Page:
We present observations of the disintegrating long-period comet C/2019 J2 (Palomar) taken to determine the nature of the object and the cause of its demise. The data are consistent with break-up of a sub-kilometer nucleus into a debris cloud of mass about 1e9 kg, peaking on UT 2019 May 24+/-12. This is two months before perihelion and at a heliocentric distance of 1.9 AU. We consider potential mechanisms of disintegration. Tidal disruption is ruled-out, because the comet has not passed within the Roche sphere of any planet. Impact disruption is implausible, because the comet orbit is highly inclined (inclination 105.1 deg) and disruption occurred far above the ecliptic, where asteroids are rare. The back-pressure generated by sublimation (0.02 to 0.4 N/m2) is orders of magnitude smaller than the reported compressive strength (30 to 150 N/m2) of cometary material and, therefore, is of no importance. The depletion of volatiles by sublimation occurs too slowly to render the nucleus inactive on the timescale of infall. However, we find that the e-folding timescale for spin-up of the nucleus by the action of sublimation torques is shorter than the infall time, provided the nucleus radius is < 0.4 km. Thus, the disintegration of C/2019 J2 is tentatively interpreted as the rotational disruption of a sub-kilometer nucleus caused by outgassing torques.
The Astrophysical Journal Letters (Published)
DOI: 10.3847/2041-8213/ab4135 NASA ADS: 2019ApJ...883L..28J arXiv: 1909.01964
Cometary compositions compared with protoplanetary disk midplane chemical evolution. An emerging chemical evolution taxonomy for comets.
- Leiden Observatory, Netherlands
- Department of Astronomy, University of Virginia, USA and Virginia Initiative on Cosmic Origins Fellow
- School of Physics and Astronomy, University of Leeds, UK
- Max-Planck-Institut für Extraterrestriche Physik, Garching, Germany
[Abridged] With a growing number of molecules observed in many comets, and an improved understanding of chemical evolution in protoplanetary disk midplanes, comparisons can be made between models and observations that could potentially constrain the formation histories of comets. A χ2-method was used to determine maximum likelihood surfaces for 14 different comets that formed at a given time (up to 8 Myr) and place (out to beyond the CO iceline) in the pre-solar nebula midplane. This was done using observed volatile abundances for the 14 comets and the evolution of volatile abundances from chemical modelling of disk midplanes. Considering all parent species (ten molecules) in a scenario that assumed reset initial chemistry, the χ2 likelihood surfaces show a characteristic trail in the parameter space with high likelihood of formation around 30 AU at early times and 12 AU at later times for ten comets. This trail roughly traces the vicinity of the CO iceline in time. The formation histories for all comets were thereby constrained to the vicinity of the CO iceline, assuming that the chemistry was partially reset early in the pre-solar nebula. This is found, both when considering carbon-, oxygen-, and sulphur-bearing molecules (ten in total), and when only considering carbon- and oxygen-bearing molecules (seven in total). Since these 14 comets did not previously fall into the same taxonomical categories together, this chemical constraint may be proposed as an alternative taxonomy for comets. Based on the most likely time for each of these comets to have formed during the disk chemical evolution, a formation time classification for the 14 comets is suggested.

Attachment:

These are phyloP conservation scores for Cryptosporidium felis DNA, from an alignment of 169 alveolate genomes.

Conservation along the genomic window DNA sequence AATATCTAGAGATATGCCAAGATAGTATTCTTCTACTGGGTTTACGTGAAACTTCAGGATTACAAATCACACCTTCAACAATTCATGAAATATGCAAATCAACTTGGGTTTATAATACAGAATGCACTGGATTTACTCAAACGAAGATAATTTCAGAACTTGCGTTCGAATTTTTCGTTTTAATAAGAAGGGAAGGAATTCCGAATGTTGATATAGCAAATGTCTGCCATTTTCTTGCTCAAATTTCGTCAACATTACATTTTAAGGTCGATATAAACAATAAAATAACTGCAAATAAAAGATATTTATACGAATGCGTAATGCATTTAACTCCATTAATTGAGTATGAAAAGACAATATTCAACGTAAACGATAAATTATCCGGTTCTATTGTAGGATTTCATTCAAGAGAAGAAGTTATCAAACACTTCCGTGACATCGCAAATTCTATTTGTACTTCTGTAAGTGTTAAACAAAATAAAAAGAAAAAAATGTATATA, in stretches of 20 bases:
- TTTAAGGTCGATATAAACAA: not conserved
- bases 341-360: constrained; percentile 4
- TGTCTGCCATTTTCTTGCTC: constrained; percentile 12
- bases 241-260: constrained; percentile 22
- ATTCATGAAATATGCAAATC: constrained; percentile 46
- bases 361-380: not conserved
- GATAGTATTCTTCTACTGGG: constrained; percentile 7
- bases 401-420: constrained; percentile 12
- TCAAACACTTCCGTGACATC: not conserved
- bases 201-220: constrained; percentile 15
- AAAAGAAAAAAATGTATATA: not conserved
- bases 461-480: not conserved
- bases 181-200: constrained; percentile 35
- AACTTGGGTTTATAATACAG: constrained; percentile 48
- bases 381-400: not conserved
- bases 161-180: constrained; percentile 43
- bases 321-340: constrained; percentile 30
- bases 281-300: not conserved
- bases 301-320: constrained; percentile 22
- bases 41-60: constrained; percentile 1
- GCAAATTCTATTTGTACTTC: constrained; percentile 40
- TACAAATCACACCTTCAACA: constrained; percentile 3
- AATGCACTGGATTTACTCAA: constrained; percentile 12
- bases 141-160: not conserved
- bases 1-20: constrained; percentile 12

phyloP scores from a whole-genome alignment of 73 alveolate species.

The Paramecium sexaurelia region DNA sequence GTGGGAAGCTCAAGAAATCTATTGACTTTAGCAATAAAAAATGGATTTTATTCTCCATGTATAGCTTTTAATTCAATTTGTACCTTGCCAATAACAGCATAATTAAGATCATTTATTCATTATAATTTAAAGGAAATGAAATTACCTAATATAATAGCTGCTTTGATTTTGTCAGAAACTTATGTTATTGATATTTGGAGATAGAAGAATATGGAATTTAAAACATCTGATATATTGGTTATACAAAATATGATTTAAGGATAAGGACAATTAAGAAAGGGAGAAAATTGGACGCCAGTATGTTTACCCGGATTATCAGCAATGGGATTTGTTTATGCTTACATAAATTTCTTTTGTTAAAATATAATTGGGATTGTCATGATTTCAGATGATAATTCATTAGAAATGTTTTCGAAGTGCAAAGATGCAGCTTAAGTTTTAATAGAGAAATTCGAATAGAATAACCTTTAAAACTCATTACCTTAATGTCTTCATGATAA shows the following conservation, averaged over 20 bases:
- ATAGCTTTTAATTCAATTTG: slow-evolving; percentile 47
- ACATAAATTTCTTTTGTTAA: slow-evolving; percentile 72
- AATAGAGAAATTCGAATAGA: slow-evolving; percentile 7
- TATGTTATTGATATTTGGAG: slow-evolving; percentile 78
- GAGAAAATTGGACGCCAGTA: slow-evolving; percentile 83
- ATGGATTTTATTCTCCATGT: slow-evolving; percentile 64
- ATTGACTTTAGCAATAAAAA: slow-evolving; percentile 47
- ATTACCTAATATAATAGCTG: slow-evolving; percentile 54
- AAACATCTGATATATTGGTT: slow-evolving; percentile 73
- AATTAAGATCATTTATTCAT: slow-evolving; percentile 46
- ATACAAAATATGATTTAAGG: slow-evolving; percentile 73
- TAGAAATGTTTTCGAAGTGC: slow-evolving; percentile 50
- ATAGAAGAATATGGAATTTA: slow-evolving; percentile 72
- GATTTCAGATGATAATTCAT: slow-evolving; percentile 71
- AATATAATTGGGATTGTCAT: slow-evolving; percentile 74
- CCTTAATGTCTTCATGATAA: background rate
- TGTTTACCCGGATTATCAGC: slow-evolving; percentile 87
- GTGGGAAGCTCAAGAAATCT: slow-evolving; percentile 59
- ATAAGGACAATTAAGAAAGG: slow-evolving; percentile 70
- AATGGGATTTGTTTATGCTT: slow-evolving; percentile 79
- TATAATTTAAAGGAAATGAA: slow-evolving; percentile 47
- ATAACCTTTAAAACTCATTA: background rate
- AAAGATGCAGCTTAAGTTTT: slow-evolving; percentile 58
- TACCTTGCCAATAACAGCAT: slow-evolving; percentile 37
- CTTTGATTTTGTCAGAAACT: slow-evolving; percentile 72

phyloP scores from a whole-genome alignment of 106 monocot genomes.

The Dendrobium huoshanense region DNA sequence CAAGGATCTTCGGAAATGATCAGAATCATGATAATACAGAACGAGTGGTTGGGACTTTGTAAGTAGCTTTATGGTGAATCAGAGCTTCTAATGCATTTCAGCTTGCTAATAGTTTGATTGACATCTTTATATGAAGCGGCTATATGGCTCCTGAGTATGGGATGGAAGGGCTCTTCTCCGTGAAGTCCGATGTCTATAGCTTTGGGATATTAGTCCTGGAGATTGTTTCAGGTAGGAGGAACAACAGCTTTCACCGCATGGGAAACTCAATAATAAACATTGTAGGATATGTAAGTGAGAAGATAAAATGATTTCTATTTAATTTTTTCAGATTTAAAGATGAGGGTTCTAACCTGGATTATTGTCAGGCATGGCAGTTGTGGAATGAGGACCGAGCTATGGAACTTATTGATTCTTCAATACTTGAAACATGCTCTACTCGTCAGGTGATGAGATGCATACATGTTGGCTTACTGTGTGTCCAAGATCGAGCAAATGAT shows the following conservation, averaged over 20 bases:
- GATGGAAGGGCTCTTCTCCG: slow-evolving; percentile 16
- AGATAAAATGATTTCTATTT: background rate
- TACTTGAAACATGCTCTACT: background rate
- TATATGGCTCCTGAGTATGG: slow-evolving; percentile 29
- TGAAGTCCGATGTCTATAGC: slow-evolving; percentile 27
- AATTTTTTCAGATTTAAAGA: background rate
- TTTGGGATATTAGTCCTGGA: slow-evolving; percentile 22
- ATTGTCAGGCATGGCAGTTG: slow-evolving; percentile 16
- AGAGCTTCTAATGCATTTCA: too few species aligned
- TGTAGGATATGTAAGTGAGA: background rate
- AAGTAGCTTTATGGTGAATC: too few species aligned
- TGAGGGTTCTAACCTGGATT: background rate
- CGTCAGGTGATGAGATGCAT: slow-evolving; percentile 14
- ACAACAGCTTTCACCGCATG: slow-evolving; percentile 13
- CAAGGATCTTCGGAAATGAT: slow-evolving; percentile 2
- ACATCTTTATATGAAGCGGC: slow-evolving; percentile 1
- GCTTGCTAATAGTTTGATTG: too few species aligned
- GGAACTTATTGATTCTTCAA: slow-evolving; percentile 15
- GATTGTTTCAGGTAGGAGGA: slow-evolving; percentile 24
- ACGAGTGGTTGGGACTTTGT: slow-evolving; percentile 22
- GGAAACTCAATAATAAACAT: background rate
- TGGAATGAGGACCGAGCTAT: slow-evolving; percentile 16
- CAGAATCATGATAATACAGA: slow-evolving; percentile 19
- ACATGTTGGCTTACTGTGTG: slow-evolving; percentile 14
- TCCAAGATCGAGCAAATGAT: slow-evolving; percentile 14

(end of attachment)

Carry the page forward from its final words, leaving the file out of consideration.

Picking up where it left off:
Astronomy & Astrophysics (Published)
DOI: 10.1051/0004-6361/201935812 NASA ADS: 2019A&A...629A..84E arXiv: 1907.11255